The Marlburian

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Overige edities - Alles weergeven

Veelvoorkomende woorden en zinsdelen

Populaire passages

Pagina 85 - Midst others of less note, came one frail Form. A phantom among men; companionless As the last cloud of an expiring storm Whose thunder is its knell...
Pagina 21 - ... are according to all the variety of occasions, advertisements, advices, directions, propositions, petitions, commendatory, expostulatory , satisfactory ; of compliment, of pleasure, of discourse, and all other passages of action. And such as are written from wise men, are of all the words of man, in my judgment, the best; for they are more natural than orations and public speeches, and more advised than conferences or present speeches.
Pagina 90 - Thy arts of building from the bee receive; Learn of the mole to plough, the worm to weave; Learn of the little Nautilus to sail, Spread the thin oar, and catch the driving gale.
Pagina 85 - A pard-like Spirit beautiful and swift — A Love in desolation masked ; — a Power Girt round with weakness ; — it can scarce uplift The weight of the superincumbent hour; It is a dying lamp, a falling shower, A breaking billow ; — even whilst we speak Is it not broken?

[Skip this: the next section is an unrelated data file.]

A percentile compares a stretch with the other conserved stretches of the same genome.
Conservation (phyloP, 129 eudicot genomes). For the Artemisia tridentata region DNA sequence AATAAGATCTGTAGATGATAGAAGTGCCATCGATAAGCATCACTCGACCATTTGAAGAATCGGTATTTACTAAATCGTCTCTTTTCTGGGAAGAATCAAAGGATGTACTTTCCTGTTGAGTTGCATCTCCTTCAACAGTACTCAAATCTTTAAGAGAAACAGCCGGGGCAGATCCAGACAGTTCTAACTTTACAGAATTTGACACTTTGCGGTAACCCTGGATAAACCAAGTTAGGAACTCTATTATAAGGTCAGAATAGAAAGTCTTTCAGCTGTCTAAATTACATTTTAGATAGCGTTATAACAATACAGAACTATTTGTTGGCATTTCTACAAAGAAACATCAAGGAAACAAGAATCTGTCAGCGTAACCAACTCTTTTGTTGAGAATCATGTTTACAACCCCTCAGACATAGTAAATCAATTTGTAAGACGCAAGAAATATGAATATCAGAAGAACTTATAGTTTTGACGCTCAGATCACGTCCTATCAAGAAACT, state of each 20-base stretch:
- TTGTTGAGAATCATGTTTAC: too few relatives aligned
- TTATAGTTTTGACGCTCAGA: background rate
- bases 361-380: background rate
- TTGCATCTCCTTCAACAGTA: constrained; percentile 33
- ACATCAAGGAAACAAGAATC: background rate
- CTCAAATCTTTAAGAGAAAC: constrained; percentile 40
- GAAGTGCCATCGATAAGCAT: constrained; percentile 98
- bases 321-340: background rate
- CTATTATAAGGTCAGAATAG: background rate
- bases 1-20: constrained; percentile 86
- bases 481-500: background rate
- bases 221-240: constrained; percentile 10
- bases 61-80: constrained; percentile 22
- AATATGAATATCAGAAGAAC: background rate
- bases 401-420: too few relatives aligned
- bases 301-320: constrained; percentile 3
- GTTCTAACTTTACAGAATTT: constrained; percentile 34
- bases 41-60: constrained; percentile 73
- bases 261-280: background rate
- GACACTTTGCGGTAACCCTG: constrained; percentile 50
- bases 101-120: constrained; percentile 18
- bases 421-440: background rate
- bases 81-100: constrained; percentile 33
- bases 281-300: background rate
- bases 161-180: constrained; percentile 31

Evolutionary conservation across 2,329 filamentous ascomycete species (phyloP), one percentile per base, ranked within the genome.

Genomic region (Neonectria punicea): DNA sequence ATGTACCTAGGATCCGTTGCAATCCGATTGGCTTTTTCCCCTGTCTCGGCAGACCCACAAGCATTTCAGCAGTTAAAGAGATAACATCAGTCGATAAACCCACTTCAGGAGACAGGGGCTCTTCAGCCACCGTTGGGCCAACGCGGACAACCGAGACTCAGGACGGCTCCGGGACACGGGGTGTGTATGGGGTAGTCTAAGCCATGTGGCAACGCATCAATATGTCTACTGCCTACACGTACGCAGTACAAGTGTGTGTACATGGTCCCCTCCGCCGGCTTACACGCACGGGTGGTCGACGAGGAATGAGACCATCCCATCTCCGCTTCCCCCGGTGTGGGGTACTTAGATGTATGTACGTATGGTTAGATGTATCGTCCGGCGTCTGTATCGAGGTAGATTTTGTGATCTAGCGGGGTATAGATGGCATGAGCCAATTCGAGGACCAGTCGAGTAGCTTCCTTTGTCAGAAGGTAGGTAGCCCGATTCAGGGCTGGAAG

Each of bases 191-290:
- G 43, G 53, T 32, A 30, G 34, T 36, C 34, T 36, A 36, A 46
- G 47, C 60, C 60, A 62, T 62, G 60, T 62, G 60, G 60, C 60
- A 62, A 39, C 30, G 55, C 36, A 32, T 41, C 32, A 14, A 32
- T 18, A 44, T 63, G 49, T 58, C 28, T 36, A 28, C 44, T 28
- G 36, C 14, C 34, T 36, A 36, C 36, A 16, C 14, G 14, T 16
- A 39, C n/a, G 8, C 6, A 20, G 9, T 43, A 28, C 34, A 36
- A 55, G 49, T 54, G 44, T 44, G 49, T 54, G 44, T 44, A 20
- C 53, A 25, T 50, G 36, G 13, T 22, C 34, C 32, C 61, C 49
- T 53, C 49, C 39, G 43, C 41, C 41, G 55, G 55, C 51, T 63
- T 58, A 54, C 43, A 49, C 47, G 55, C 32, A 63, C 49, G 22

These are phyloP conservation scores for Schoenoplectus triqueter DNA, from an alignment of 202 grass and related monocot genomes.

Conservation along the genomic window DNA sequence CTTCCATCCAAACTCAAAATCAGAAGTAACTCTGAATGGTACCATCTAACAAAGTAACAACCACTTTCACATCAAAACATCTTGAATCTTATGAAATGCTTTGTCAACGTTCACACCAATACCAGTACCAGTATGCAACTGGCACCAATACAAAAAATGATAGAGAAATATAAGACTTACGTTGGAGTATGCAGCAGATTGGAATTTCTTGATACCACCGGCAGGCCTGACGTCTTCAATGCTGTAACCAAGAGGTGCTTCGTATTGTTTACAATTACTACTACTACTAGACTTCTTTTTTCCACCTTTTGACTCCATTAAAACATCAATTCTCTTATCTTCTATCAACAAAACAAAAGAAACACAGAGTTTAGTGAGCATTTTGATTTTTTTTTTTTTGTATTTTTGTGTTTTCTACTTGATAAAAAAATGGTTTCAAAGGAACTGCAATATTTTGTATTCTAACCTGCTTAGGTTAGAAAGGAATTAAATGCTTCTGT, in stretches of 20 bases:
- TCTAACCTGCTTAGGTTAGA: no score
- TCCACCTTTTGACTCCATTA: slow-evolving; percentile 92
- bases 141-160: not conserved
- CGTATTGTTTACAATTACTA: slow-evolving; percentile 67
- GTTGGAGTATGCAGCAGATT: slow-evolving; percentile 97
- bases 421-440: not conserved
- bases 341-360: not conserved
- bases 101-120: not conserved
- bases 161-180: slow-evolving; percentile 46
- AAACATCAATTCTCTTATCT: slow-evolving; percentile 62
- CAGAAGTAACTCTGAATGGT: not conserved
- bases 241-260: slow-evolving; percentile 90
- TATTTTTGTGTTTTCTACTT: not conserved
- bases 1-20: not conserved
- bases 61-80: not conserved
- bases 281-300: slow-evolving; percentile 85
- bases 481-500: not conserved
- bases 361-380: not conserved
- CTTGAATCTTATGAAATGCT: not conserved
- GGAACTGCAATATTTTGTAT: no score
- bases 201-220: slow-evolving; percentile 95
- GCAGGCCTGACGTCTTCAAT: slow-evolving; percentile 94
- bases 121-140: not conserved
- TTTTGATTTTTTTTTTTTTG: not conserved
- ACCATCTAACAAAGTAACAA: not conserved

Pagina 84 - Teach us, sprite or bird, What sweet thoughts are thine: I have never heard Praise of love or wine That panted forth a flood of rapture so divine.
Pagina 22 - For now the Poet cannot die, Nor leave his music as of old, But round him ere he scarce be cold...
Pagina 72 - Lay long in bed, talking with pleasure with my poor wife, how she used to make coal fires, and wash my foul clothes with her own hand for me, poor wretch ! in our little room at my Lord Sandwich's ; for which 1 ought for ever to love and admire her, and do ; and persuade myself she would do the same thing again, if God should reduce us to it.
Pagina 73 - A great deal of company, and the weather and garden pleasant : and it is very pleasant and cheap going thither, for a man may go to spend what he will, or nothing, all is one.
Pagina 29 - Tempest the ocean: there leviathan Hugest of living creatures, on the deep Stretch'd like a promontory sleeps or swims, And seems a moving land; and at his gills Draws in, and at his trunk spouts out a sea.
Pagina 39 - See through this air, this ocean, and this earth, All matter quick, and bursting into birth! Above, how high progressive life may go ! Around, how wide ! how deep extend below ! Vast chain of being!

Bibliografische gegevens